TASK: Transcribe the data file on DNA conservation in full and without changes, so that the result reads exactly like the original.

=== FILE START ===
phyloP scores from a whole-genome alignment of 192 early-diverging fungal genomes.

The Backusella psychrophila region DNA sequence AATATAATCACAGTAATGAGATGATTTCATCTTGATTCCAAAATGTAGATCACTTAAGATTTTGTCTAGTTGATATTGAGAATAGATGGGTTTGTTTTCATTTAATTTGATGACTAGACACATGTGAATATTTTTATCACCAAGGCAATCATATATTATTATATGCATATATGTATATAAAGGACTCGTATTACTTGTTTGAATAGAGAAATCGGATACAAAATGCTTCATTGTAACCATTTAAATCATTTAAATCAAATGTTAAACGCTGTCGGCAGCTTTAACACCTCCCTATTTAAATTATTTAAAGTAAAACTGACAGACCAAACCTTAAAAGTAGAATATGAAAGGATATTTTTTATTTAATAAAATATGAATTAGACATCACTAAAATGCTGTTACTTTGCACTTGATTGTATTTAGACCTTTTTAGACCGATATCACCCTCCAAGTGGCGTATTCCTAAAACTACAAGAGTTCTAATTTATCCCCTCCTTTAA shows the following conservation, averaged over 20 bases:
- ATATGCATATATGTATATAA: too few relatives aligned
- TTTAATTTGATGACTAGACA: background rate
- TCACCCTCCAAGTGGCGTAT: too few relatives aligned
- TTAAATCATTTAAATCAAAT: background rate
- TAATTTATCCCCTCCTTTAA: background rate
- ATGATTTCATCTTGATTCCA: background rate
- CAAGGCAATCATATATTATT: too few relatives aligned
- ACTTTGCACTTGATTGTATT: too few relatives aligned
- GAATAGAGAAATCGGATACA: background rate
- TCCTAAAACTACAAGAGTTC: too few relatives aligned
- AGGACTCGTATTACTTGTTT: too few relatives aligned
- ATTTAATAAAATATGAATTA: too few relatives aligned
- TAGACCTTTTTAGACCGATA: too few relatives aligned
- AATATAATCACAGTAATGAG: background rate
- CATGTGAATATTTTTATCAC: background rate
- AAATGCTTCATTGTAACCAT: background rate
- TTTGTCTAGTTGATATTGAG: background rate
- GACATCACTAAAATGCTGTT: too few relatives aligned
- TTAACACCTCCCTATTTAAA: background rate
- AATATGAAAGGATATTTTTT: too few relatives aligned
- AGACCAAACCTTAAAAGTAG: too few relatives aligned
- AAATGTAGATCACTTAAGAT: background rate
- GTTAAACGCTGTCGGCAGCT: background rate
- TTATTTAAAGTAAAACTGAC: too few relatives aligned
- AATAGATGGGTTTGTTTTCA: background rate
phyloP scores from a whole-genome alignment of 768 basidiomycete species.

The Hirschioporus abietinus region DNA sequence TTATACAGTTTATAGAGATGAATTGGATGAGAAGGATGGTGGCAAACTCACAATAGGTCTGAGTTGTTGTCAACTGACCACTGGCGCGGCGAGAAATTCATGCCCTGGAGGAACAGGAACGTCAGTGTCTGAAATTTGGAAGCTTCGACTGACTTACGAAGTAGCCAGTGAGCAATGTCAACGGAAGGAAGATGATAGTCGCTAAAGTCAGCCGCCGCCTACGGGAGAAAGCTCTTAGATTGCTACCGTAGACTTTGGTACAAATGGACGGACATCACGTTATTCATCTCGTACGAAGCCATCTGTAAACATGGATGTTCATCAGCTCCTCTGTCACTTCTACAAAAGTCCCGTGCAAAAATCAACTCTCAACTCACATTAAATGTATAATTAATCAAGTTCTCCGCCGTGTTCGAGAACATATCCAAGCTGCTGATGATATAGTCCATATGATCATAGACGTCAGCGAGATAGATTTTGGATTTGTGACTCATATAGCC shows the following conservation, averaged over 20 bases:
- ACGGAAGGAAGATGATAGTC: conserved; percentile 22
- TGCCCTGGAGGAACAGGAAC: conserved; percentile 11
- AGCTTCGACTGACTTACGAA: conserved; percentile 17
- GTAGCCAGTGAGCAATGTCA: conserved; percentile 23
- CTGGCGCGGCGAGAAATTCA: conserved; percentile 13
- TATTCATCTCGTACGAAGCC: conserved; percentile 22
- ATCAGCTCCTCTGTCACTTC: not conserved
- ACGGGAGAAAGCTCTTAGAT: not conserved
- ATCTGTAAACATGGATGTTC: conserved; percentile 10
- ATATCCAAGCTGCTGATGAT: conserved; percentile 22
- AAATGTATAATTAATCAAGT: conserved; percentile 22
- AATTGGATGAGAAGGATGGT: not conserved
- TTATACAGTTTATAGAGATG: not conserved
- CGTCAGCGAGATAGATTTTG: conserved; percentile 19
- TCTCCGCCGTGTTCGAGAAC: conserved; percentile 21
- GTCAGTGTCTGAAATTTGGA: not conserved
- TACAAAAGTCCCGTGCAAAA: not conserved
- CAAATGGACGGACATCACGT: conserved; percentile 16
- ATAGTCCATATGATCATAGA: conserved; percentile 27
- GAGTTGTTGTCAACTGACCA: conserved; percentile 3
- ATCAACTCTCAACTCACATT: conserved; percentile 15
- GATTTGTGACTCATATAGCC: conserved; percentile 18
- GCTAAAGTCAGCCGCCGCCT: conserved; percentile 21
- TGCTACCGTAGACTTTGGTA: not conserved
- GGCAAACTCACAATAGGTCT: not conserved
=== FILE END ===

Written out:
phyloP scores from a whole-genome alignment of 192 early-diverging fungal genomes.

The Backusella psychrophila region DNA sequence AATATAATCACAGTAATGAGATGATTTCATCTTGATTCCAAAATGTAGATCACTTAAGATTTTGTCTAGTTGATATTGAGAATAGATGGGTTTGTTTTCATTTAATTTGATGACTAGACACATGTGAATATTTTTATCACCAAGGCAATCATATATTATTATATGCATATATGTATATAAAGGACTCGTATTACTTGTTTGAATAGAGAAATCGGATACAAAATGCTTCATTGTAACCATTTAAATCATTTAAATCAAATGTTAAACGCTGTCGGCAGCTTTAACACCTCCCTATTTAAATTATTTAAAGTAAAACTGACAGACCAAACCTTAAAAGTAGAATATGAAAGGATATTTTTTATTTAATAAAATATGAATTAGACATCACTAAAATGCTGTTACTTTGCACTTGATTGTATTTAGACCTTTTTAGACCGATATCACCCTCCAAGTGGCGTATTCCTAAAACTACAAGAGTTCTAATTTATCCCCTCCTTTAA shows the following conservation, averaged over 20 bases:
- ATATGCATATATGTATATAA: too few relatives aligned
- TTTAATTTGATGACTAGACA: background rate
- TCACCCTCCAAGTGGCGTAT: too few relatives aligned
- TTAAATCATTTAAATCAAAT: background rate
- TAATTTATCCCCTCCTTTAA: background rate
- ATGATTTCATCTTGATTCCA: background rate
- CAAGGCAATCATATATTATT: too few relatives aligned
- ACTTTGCACTTGATTGTATT: too few relatives aligned
- GAATAGAGAAATCGGATACA: background rate
- TCCTAAAACTACAAGAGTTC: too few relatives aligned
- AGGACTCGTATTACTTGTTT: too few relatives aligned
- ATTTAATAAAATATGAATTA: too few relatives aligned
- TAGACCTTTTTAGACCGATA: too few relatives aligned
- AATATAATCACAGTAATGAG: background rate
- CATGTGAATATTTTTATCAC: background rate
- AAATGCTTCATTGTAACCAT: background rate
- TTTGTCTAGTTGATATTGAG: background rate
- GACATCACTAAAATGCTGTT: too few relatives aligned
- TTAACACCTCCCTATTTAAA: background rate
- AATATGAAAGGATATTTTTT: too few relatives aligned
- AGACCAAACCTTAAAAGTAG: too few relatives aligned
- AAATGTAGATCACTTAAGAT: background rate
- GTTAAACGCTGTCGGCAGCT: background rate
- TTATTTAAAGTAAAACTGAC: too few relatives aligned
- AATAGATGGGTTTGTTTTCA: background rate
phyloP scores from a whole-genome alignment of 768 basidiomycete species.

The Hirschioporus abietinus region DNA sequence TTATACAGTTTATAGAGATGAATTGGATGAGAAGGATGGTGGCAAACTCACAATAGGTCTGAGTTGTTGTCAACTGACCACTGGCGCGGCGAGAAATTCATGCCCTGGAGGAACAGGAACGTCAGTGTCTGAAATTTGGAAGCTTCGACTGACTTACGAAGTAGCCAGTGAGCAATGTCAACGGAAGGAAGATGATAGTCGCTAAAGTCAGCCGCCGCCTACGGGAGAAAGCTCTTAGATTGCTACCGTAGACTTTGGTACAAATGGACGGACATCACGTTATTCATCTCGTACGAAGCCATCTGTAAACATGGATGTTCATCAGCTCCTCTGTCACTTCTACAAAAGTCCCGTGCAAAAATCAACTCTCAACTCACATTAAATGTATAATTAATCAAGTTCTCCGCCGTGTTCGAGAACATATCCAAGCTGCTGATGATATAGTCCATATGATCATAGACGTCAGCGAGATAGATTTTGGATTTGTGACTCATATAGCC shows the following conservation, averaged over 20 bases:
- ACGGAAGGAAGATGATAGTC: conserved; percentile 22
- TGCCCTGGAGGAACAGGAAC: conserved; percentile 11
- AGCTTCGACTGACTTACGAA: conserved; percentile 17
- GTAGCCAGTGAGCAATGTCA: conserved; percentile 23
- CTGGCGCGGCGAGAAATTCA: conserved; percentile 13
- TATTCATCTCGTACGAAGCC: conserved; percentile 22
- ATCAGCTCCTCTGTCACTTC: not conserved
- ACGGGAGAAAGCTCTTAGAT: not conserved
- ATCTGTAAACATGGATGTTC: conserved; percentile 10
- ATATCCAAGCTGCTGATGAT: conserved; percentile 22
- AAATGTATAATTAATCAAGT: conserved; percentile 22
- AATTGGATGAGAAGGATGGT: not conserved
- TTATACAGTTTATAGAGATG: not conserved
- CGTCAGCGAGATAGATTTTG: conserved; percentile 19
- TCTCCGCCGTGTTCGAGAAC: conserved; percentile 21
- GTCAGTGTCTGAAATTTGGA: not conserved
- TACAAAAGTCCCGTGCAAAA: not conserved
- CAAATGGACGGACATCACGT: conserved; percentile 16
- ATAGTCCATATGATCATAGA: conserved; percentile 27
- GAGTTGTTGTCAACTGACCA: conserved; percentile 3
- ATCAACTCTCAACTCACATT: conserved; percentile 15
- GATTTGTGACTCATATAGCC: conserved; percentile 18
- GCTAAAGTCAGCCGCCGCCT: conserved; percentile 21
- TGCTACCGTAGACTTTGGTA: not conserved
- GGCAAACTCACAATAGGTCT: not conserved